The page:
Good explanation of your thoughts, but I would rather run safe numbers on my expenses rather than try to undermine it with heavier expenses halfway through my analysis. I'm pretty sure you don't mean it like that, but "undermine" is a strongly negative word ;)
How do you keep from getting into an analysis paralysis mindset if you put in heavier expenses for a deal that looks too good? What if a deal is only "OK" in your first look, so you don't put in the heavier expenses? I would think that it would be better to use conservative numbers from the start based on the individual market - this would give you safer investments and would evaluate properties with a structured approach (if that makes sense)
Hi Ben - great questions - I start with a basic set of parameters that are typical for my investment area .. if I like what I see - I do a little more digging. I avoid analysis paralysis by understanding that I am loading up the expenses as more of a "just in case" scenario. If a deal just looks "OK" I will still play with the numbers to see what my break even point is and what would have to happen to get there - if there are too many red flags then I walk away - there are still many other factors that I will look at such as location, age of property, type of property , local comps, ARV , potential add-ons and other factors that would affect the cashflow and/or resell value.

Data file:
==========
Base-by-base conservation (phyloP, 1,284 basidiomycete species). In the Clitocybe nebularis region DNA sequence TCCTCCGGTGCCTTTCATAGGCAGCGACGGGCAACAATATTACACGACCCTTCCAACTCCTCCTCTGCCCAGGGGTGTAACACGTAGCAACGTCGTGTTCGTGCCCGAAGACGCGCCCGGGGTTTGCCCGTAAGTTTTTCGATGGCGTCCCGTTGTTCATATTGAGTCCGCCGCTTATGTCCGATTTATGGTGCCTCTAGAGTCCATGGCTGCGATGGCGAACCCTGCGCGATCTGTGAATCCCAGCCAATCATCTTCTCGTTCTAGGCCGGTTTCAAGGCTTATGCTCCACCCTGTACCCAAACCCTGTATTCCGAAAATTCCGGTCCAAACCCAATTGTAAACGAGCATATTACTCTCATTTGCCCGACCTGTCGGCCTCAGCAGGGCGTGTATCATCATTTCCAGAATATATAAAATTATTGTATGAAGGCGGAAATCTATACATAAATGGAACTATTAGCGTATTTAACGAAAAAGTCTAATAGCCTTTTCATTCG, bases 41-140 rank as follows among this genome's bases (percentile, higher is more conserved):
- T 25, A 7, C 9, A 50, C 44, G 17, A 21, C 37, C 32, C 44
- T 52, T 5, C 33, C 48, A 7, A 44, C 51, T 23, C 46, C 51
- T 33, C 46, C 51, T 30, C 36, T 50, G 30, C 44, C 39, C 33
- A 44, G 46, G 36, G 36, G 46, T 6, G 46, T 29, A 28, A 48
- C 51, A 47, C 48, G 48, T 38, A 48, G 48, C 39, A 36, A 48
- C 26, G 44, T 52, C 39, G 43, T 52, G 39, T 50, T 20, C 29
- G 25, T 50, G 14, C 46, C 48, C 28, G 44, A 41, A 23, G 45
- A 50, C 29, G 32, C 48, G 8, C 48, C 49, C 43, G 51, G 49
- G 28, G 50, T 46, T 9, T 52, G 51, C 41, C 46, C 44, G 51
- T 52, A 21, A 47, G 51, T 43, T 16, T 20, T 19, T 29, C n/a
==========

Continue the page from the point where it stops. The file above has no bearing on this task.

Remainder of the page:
On this particular subject property - it appears that everything is brand new which is one of the reasons I didn't add more for the Cap x - but I understand the importance of building it into numbers. Tenant moveouts are partially covered by repair & maintenance. I am aware of the PMI for life with FHA mortgages , which is one of the reasons I try to avoid FHA myself. He does not indicate if this will be FHA or Conventional though.
Overall - I like to see more than $100 / door in cash flow - I don't put a lot of stock into cap rates as it really more of comparison ratio of one property to another - it's the cash flow I like to see and I want to be sure it is making more for me than a (totally ) passive investment - I have to go - I am heading up our weekly meetup group today and need to head over to the meeting space - It was great sharing with you all .. I look forward to more engaging dialog.